[PATCH 3/4 v4] mailbox: Enable BCM2835 mailbox support
lee at kernel.org
Thu Mar 19 00:58:36 PDT 2015
On Wed, 18 Mar 2015, Eric Anholt wrote:
> Lee Jones <lee at kernel.org> writes:
> > On Thu, 12 Mar 2015, Eric Anholt wrote:
> >> From: Lubomir Rintel <lkundrak at v3.sk>
> >> Implement BCM2835 mailbox support as a device registered with the
> >> general purpose mailbox framework. Implementation based on commits by
> >> Lubomir Rintel , Suman Anna and Jassi Brar  on which to base the
> >> implementation.
> >>  http://lists.infradead.org/pipermail/linux-rpi-kernel/2013-April/000528.html
> >>  http://lists.infradead.org/pipermail/linux-rpi-kernel/2013-May/000546.html
> >> Signed-off-by: Lubomir Rintel <lkundrak at v3.sk>
> >> Signed-off-by: Craig McGeachie <slapdau at yahoo.com.au>
> >> Signed-off-by: Suman Anna <s-anna at ti.com>
> >> Signed-off-by: Jassi Brar <jassisinghbrar at gmail.com>
> >> Signed-off-by: Eric Anholt <eric at anholt.net>
> >> Cc: Jassi Brar <jassisinghbrar at gmail.com>
> >> Acked-by: Lee Jones <lee.jones at linaro.org>
> >> ---
> >> v2: Squashed Craig's work for review, carried over to new version of
> >> Mailbox framework (changes by Lubomir)
> >> v3: Fix multi-line comment style. Refer to the documentation by
> >> filename. Only declare one MODULE_AUTHOR. Alphabetize includes.
> >> Drop some excessive dev_dbg()s (changes by anholt).
> >> v4: Use the new bcm2835_peripheral_read_workaround(), drop the
> > Can you explain to me why this is required (and don't just point me in
> > the direction of the other patch ;) ). You appear to be using the
> > non-relaxed variants of readl and writel, which already do memory
> > barriers, so I'm a little perplexed as to how the problem can arise.
> A shorter restatement of the architecture requirement would be, I think,
> "Don't let there be two outstanding reads of different peripherals on
> the AXI bus, or the CPU might mis-assign the read results. Use rmb() to
> wait for the previous bus reads when you need to prevent this"
> arch/arm/include/asm/io.h's readl() does __iormb() after each
> __raw_readl(). Imagine taking an interrupt for a new peripheral between
> the driver's __raw_readl() and the following __iormb(): Now you've got
> two __raw_readl()s in between iormb()s and you can theoretically get
> unordered reads.
> We could hope that the architecture IRQ handler would happen to do an
> incidental rmb(), resolving the need to protect from interrupt handling
> inside of device drivers. The interrupt controller's presence at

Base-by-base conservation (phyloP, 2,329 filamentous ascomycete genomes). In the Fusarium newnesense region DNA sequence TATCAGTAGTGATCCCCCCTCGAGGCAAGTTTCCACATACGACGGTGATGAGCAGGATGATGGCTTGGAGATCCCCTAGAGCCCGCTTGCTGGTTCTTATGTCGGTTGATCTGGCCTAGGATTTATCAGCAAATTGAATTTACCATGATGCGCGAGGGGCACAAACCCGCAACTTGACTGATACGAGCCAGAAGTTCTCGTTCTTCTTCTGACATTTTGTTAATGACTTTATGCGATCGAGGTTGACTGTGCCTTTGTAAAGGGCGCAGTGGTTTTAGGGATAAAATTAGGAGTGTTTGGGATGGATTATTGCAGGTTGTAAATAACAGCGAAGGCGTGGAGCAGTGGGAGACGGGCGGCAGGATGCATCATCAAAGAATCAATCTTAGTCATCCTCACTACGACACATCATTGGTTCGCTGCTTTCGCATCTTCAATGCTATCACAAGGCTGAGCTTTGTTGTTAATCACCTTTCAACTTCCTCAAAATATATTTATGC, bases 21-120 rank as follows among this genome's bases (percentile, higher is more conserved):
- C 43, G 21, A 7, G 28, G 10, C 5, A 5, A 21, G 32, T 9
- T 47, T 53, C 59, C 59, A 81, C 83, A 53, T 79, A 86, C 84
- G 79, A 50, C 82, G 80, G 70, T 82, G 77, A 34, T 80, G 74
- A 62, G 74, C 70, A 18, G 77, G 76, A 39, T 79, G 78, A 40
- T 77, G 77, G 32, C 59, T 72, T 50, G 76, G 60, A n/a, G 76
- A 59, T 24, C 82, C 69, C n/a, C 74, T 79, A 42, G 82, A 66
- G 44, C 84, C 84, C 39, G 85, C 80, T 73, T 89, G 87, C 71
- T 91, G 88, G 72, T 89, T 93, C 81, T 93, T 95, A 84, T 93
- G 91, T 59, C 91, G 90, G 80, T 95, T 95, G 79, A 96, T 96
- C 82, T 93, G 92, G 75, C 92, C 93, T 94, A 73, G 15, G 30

> 0x7e00b200 sounds like it's an AXI peripheral, so it would need to be
> ensuring ordering of reads. However, it's doing readl_relaxed()s. So
> my rmb() at the start of my irq handler is silly -- if somebody got
> interrupted between readl and rmb, we've already had a chance to get the
> wrong result inside of the IRQ chip's status read.
> My new idea for handling this would be to:
> 1) Assume drivers don't exit with reads outstanding. This means they
> don't do a readl_relaxed() from an AXI peripheral at the end of a path
> without doing something with the result.
> 2) Make bcm2835_handle_irq() do this rmb() at the top, with the big
> explanation, to avoid a race against the interrupted code device being
> inside a readl() before the __iormb(). We don't worry about the 1-2
> readl_relaxed()s inside of bcm2835_handle_irq(), because their return
> values get waited on before continuing on to calling the device driver,
> so the device driver knows its IRQ handler is being entered with no AXI
> reads outstanding.
That's a fantastic explanation. Thanks for taking the time to
write this out so diligently.
Doing this at a sub-arch level sounds a little wrong to me. I don't
think Broadcom are the only vendor who do not ensure correct read
order, and writing <vendor>_peripheral_read_workarounds() all over the
place sounds less than graceful. Granted, if there were a greater
need and this can't be fixed another way we could knock off the
<vendor>_ part and make the call generic, but is there no way we can
deal with this at the architecture level?
The whole point of doing readl_relaxed()s is that you can be assured
that the architecture guarantee ordering. If that's not the case,
then we need to be using readl()s in the IRQ handler instead.
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